Essay On Kailash Satyarthi: Kailash Satyarthi is a modern day Christ in the lives of poor children. People bestow mercy on poor children by offering money, some by employing them, some by giving food. Kailash Satyarthi changed the very label tag of kids from being uneducated poor kids to lawyers/ professionals in the mainstream. He has not only changed the lives but has also saved the childhood of the underprivileged kids. Satyarthi has campaigned for 34 years to end child labour. He is the first Indian citizen since Amartya Sen in 1998 to win the esteemed Nobel. With the dedicated efforts of his association Bachpan Bachao Andolan, he has rescued the lives of more than 80,000 children from virtual slavery.
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Long and Short Essays On Kailash Satyarthi for Kids and Students in English
Given below are two essays in English for students and children about the topic of ‘Kailash Satyarthi’ in both long and short form. The first essay is a long essay on the Kailash Satyarthi of 400-500 words. This long essay about Kailash Satyarthi is suitable for students of class 7, 8, 9 and 10, and also for competitive exam aspirants. The second essay is a short essay on Kailash Satyarthi of 150-200 words. These are suitable for students and children in class 6 and below.
Long Essay on Kailash Satyarthi 500 Words in English
Below we have given a long essay on Kailash Satyarthi of 500 words is helpful for classes 7, 8, 9 and 10 and Competitive Exam Aspirants. This long essay on the topic is suitable for students of class 7 to class 10, and also for competitive exam aspirants.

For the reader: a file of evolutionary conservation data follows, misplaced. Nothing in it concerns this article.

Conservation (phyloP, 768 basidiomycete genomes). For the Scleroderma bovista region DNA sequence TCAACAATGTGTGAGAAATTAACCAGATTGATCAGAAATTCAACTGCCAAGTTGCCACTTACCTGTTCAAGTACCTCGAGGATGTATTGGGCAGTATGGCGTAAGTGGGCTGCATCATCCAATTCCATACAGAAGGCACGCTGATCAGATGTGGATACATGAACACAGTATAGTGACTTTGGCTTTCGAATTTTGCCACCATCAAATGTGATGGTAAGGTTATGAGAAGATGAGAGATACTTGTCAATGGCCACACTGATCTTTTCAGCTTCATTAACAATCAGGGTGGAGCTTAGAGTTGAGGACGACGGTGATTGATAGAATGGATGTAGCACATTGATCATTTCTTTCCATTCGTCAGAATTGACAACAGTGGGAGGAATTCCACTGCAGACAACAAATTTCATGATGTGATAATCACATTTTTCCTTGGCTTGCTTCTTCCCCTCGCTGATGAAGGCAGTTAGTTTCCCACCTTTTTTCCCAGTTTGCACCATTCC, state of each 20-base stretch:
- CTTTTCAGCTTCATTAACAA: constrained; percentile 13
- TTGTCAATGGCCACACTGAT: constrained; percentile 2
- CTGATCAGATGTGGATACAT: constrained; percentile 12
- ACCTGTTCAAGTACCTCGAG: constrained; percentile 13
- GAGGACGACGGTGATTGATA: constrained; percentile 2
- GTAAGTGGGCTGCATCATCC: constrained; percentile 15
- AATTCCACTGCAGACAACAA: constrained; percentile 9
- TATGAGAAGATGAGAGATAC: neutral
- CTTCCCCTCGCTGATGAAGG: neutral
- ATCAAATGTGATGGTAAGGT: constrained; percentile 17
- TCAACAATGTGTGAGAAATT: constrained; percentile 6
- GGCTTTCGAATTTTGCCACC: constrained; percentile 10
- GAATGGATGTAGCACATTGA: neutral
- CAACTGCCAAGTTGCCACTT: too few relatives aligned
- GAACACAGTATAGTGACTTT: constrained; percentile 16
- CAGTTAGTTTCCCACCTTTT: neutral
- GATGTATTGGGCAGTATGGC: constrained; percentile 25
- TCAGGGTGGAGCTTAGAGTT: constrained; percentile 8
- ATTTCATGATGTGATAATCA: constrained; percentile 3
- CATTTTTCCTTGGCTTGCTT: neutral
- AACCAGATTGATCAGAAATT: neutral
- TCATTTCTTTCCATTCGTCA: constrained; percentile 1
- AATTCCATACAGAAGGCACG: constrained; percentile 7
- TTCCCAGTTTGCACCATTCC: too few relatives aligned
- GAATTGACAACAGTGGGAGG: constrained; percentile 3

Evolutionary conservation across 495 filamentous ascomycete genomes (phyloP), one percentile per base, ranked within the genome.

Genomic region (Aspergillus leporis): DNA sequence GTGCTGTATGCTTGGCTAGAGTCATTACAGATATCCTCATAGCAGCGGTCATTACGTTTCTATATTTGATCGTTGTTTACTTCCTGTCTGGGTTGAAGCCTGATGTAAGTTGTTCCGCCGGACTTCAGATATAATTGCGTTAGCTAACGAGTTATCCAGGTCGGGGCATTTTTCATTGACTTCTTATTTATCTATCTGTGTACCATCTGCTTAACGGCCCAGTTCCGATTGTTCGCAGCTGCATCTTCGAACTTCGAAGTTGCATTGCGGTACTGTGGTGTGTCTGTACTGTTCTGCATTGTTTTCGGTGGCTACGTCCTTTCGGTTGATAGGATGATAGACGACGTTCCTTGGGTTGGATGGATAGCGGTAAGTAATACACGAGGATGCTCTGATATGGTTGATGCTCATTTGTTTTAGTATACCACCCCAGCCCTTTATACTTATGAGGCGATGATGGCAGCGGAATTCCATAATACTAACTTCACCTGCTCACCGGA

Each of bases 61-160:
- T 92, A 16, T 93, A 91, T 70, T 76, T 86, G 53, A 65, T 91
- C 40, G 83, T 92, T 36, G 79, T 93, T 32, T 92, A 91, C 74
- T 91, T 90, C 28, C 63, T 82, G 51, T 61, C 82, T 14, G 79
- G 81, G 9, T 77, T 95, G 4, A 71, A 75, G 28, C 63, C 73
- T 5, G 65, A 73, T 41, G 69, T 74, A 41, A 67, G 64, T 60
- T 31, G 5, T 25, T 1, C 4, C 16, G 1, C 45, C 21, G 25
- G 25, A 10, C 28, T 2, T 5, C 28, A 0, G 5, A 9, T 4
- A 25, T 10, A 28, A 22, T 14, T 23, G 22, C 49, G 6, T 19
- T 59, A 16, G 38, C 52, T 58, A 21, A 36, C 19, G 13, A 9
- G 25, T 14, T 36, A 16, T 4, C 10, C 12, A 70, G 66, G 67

Born on 11 January 1954 in Madhya Pradesh, Satyarthi is a renowned leader in the global movement against child labour. He is associated with large number of international organisations located in 140 countries. Additionally, he has successfully headed a countrywide movement to make education a Constitutional Provision which subsequently paved way for the Right of children for free and compulsory education in 2009 in India.
He has transformed more than 350 Indian villages into places where children can receive an education rather than be sent out to work. Satyarthi by all means proves Nelson Mandela’s word: “Safety and security don’t just happen; they are the result of collective consensus and public investment. We owe our children, the most vulnerable citizens in our society, a life free of violence and fear.”
Illegal employment of children has emerged as a huge source of illicit earnings and corruption. These children are employed not just because of parental poverty, illiteracy, ignorance, but due to the fact that employers benefit immensely from child labour as children come across as the cheapest option sometimes even for free. So, Satyarthi’s group works with law-enforcement agencies to rescue child workers and help them rebuild their lives. The shelters run by the organisation offer schooling and teach children about their rights.
His team works with the police to reunite children with their parents when possible. In cases where parents sold their children, or when the child’s origins can’t be determined, they are transferred to a long-term halfway house. There, in additional to funding a child’s schooling, they offer vocational courses in stitching, welding and gardening.